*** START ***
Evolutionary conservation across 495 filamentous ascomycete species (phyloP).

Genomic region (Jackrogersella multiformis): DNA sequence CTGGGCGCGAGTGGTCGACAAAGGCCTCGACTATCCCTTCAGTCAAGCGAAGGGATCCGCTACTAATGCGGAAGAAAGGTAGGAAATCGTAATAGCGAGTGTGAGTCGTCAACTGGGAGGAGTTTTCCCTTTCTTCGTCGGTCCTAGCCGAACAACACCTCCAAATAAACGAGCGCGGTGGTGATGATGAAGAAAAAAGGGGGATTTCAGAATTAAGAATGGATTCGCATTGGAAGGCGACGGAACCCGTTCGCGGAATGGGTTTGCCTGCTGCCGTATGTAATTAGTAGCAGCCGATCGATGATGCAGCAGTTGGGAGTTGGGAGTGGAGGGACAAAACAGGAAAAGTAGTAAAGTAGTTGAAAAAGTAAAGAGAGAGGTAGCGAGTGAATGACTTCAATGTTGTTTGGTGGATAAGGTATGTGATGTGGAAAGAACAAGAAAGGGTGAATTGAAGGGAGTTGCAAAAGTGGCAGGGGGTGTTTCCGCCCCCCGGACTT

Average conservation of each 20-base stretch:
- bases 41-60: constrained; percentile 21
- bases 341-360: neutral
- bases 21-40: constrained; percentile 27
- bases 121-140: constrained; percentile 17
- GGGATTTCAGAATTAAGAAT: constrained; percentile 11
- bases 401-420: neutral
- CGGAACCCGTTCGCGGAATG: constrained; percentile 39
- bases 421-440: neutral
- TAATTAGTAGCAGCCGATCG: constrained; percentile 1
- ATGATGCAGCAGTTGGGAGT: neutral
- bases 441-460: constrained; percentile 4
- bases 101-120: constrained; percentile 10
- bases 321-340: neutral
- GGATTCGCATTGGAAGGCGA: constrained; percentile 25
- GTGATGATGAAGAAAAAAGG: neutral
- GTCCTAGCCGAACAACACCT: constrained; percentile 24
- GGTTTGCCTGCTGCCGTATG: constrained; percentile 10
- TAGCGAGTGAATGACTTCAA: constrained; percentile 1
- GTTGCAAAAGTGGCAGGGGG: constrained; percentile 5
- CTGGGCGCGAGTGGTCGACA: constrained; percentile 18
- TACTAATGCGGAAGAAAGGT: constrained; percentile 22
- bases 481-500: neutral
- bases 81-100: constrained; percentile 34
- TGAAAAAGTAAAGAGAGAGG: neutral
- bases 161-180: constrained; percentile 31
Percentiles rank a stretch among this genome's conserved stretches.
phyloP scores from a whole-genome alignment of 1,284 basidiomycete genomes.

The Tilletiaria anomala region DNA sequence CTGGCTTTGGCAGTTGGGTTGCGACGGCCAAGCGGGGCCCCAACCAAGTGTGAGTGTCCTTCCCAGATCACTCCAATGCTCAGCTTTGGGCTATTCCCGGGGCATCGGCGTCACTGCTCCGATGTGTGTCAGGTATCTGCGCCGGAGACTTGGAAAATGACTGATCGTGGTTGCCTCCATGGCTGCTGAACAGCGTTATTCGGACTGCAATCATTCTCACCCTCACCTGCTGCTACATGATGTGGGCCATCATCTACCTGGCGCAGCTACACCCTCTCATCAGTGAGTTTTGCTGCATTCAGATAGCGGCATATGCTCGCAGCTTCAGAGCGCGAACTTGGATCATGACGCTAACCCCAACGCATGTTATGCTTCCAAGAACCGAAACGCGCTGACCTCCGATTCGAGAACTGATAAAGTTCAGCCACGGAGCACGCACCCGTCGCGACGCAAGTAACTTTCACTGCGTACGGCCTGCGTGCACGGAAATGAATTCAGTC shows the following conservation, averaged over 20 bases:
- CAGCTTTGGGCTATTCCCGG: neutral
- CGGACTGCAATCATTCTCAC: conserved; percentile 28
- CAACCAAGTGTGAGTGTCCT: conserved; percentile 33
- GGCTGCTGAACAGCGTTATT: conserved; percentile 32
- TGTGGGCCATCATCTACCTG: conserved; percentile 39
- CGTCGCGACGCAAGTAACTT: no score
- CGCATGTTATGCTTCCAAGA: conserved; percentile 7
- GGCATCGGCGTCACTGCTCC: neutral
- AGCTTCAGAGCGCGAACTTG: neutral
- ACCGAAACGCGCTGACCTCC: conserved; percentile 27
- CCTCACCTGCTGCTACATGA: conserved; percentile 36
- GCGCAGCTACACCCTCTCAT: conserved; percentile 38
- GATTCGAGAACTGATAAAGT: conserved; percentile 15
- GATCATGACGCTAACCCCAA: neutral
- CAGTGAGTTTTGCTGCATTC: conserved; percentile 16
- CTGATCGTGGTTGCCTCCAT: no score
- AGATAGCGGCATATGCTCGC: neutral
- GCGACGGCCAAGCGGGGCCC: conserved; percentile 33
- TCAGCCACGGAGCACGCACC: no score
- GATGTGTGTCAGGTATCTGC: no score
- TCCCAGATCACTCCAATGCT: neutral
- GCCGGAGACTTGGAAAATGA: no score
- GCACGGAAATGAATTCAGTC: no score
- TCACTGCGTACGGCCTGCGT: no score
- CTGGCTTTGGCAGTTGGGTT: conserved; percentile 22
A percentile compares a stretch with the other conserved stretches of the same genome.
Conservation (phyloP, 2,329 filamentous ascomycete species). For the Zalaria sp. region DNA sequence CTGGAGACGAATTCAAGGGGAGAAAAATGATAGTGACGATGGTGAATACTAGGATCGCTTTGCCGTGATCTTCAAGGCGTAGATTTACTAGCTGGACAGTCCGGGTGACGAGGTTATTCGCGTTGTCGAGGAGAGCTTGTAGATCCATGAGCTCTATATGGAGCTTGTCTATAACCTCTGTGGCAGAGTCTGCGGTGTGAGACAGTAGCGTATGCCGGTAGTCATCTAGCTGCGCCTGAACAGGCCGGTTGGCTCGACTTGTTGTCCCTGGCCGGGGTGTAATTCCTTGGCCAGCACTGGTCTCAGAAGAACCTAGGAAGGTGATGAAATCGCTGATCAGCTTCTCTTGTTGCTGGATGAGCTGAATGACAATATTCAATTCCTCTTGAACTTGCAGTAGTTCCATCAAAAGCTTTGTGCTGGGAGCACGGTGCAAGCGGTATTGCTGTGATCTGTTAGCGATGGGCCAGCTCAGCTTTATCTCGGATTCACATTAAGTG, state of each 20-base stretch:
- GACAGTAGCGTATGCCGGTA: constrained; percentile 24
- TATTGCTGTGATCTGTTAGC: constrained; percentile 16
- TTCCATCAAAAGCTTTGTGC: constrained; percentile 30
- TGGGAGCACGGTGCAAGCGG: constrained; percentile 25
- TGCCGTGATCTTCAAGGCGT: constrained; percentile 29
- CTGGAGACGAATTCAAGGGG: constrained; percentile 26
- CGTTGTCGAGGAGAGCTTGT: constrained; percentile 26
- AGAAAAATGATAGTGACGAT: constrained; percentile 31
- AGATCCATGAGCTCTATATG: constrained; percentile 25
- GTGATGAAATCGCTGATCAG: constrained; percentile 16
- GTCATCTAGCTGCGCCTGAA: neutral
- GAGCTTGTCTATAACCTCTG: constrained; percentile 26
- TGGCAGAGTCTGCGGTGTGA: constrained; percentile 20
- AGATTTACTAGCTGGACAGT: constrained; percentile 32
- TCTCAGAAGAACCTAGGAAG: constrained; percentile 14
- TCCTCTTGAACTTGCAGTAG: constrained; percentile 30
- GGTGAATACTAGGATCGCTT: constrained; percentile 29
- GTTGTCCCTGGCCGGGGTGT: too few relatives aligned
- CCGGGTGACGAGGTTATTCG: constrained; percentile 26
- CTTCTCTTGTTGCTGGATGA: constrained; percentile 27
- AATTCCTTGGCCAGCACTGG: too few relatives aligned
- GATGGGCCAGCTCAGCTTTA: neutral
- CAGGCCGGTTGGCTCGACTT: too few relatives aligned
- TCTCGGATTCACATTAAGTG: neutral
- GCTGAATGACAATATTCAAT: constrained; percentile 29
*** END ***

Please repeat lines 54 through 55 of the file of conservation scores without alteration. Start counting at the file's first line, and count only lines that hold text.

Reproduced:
- GCACGGAAATGAATTCAGTC: no score
- TCACTGCGTACGGCCTGCGT: no score